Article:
Adjusting Vehicle Head Restraints for Installing Car Seats: Some Dos and Don’ts

This article originated in the November/December 2008 issue of Safe Ride News.

Head Restraint

The problem of head restraints (HRs) interfering with CR installation seems to be growing because HR design improvements for non-CR passengers can actually be at odds with CR installation ease. Injury reduction is more effective when the HR is closer to the back of the head, so the trend is for HR designs to protrude further into the seating area – sometimes preventing the back of a forward-facing CR from being aligned with the seatback. Unfortunately, this mismatch coincides with an increased use of high-weight harness (HWH) seats and higher-backed boosters, which are taller and much more likely to reach the height of the HR.

Upgrades to FMVSS 202, which will go into effect for MY 2011, will actually require these types of HRs that protrude closer to an occupant’s head, so incidents of the HR interfering with CRs may increase in the future. CPS advocates hope that automakers will respond with designs that can meet requirements and also avoid incompatibility with CRs. However, the standard does not include any compatibility test or language acknowledging a potential impact to CPS.

When dealing with an HR that interferes with CR installation, it is essential to refer to the CR and vehicle owner’s manuals. Both manuals may have specific advice regarding HR adjustment as well as tether strap routing. Generally, don’t make adjustments that are not suggested in the manual. Owners should follow up with the manufacturer if questions remain. Besides getting questions answered, the call also would provide the automaker with useful feedback that could influence future designs.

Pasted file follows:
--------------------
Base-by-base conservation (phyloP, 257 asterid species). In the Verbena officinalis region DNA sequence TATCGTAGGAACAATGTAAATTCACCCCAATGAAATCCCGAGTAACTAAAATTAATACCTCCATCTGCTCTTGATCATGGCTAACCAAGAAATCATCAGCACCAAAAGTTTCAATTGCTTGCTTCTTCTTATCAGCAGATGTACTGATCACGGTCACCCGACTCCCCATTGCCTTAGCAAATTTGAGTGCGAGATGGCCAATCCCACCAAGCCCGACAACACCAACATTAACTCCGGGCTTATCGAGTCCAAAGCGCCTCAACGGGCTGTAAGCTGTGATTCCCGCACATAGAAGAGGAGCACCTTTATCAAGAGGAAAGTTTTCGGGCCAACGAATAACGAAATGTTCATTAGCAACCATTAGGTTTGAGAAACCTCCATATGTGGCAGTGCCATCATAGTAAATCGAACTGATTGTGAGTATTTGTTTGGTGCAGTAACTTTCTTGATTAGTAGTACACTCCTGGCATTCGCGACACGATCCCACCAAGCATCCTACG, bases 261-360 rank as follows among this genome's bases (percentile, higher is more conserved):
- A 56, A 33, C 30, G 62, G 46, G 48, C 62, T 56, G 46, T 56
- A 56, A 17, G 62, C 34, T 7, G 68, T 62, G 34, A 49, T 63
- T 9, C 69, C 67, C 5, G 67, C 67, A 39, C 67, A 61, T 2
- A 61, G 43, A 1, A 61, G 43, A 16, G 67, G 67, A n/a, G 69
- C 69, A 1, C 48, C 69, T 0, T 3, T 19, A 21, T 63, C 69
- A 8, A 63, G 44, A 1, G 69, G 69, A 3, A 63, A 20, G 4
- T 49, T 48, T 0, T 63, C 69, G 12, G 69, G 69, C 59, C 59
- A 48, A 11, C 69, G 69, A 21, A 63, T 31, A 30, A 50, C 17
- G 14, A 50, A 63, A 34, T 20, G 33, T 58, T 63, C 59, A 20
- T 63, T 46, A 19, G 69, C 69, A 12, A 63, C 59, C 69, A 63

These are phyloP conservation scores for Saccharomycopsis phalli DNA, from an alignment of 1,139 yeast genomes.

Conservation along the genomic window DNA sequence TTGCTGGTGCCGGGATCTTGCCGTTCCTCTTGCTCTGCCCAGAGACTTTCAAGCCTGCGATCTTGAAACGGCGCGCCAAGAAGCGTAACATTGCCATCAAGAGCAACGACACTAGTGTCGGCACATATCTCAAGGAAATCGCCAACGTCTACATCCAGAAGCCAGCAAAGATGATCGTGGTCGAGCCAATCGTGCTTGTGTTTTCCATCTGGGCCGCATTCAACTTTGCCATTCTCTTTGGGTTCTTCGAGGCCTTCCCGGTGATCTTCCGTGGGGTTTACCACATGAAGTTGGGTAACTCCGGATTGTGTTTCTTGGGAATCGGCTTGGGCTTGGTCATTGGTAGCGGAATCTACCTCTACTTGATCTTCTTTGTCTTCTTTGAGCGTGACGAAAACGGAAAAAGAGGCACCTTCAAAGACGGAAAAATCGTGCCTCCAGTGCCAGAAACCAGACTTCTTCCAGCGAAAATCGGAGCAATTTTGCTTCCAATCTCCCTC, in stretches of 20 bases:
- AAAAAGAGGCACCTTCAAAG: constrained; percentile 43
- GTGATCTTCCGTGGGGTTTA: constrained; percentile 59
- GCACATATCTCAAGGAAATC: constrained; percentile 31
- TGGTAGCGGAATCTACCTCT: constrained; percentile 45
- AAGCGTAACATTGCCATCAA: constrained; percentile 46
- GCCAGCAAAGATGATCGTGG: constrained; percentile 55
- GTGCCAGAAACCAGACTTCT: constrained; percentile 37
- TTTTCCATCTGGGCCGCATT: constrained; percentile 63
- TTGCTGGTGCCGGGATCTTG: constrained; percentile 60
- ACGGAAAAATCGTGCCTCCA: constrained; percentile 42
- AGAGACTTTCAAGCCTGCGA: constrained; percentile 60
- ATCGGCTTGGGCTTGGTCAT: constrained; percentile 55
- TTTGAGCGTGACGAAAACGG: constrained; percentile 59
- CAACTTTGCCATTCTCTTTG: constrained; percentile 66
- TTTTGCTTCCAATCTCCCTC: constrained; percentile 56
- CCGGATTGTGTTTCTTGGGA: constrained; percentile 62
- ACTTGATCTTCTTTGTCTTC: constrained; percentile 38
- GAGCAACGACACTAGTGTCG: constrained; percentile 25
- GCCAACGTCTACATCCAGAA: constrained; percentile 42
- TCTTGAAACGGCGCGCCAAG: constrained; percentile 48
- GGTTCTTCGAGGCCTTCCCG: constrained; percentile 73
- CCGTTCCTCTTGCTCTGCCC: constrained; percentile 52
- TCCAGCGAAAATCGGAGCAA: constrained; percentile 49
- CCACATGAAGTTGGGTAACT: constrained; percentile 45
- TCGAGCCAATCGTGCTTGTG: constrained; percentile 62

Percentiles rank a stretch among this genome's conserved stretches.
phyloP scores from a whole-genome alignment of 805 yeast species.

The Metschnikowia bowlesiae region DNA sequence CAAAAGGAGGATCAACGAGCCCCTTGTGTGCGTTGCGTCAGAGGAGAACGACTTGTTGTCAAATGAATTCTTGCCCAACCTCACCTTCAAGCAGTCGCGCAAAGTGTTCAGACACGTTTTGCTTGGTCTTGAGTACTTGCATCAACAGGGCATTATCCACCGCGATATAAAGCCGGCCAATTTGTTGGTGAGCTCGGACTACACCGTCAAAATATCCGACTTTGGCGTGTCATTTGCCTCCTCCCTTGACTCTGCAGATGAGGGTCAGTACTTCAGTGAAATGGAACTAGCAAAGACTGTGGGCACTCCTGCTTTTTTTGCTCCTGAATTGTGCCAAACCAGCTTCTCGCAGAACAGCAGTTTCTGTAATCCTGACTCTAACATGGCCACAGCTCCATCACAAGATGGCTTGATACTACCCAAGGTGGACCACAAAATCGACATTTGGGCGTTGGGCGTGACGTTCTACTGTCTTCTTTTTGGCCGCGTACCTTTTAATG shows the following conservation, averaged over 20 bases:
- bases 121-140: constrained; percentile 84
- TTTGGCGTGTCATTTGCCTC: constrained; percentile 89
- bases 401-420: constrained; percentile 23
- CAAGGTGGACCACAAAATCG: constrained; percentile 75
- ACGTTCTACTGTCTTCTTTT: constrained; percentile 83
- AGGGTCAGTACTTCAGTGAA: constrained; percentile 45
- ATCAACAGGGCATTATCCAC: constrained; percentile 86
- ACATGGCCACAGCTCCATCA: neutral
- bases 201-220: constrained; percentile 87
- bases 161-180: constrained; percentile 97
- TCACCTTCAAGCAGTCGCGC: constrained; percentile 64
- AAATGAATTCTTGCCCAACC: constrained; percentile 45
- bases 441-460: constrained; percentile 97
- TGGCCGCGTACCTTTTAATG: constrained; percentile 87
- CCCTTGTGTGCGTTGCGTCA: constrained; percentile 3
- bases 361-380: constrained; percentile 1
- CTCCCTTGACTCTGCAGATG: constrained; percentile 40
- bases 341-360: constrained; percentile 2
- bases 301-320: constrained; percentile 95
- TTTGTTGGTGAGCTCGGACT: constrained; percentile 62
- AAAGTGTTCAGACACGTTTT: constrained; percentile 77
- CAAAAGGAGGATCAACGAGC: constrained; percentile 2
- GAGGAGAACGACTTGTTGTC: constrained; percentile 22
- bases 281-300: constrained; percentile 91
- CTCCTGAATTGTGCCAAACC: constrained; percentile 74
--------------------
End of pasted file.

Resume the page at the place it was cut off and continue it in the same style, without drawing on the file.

Guidelines for CPSTs and educators when helping caregivers with head restraints

  • DO: Refer to the owner’s manual for the vehicle and the CR.
  • DO: See if the HR can be adjusted upward into a locked position that is out of the way of the CR.
  • DO: Consider removing the HR or rotating it rearward, if allowed by the manufacturer, when raising the HR is not possible or inadequate for positioning the CR. Be sure that the removed HR is stored securely so it will not be a flying object in a crash.
  • DO: Strongly urge vehicle owners to reposition/replace an adjusted or removed HR if the seating position is used later for another passenger.
  • DON’T: Move the HR to a position that is above or between locked positions.
  • DON’T: Reinsert the HR backwards, unless specifically allowed by the automaker. In some cases the HR will not lock when reversed, and in a few cases the HR, once inserted backwards, cannot be removed without expensive assistance from the dealer. Due to new awareness of these potential problems when HRs are turned backwards, this advice supersedes any prior statements made in SRN or elsewhere regarding reversal of the HR.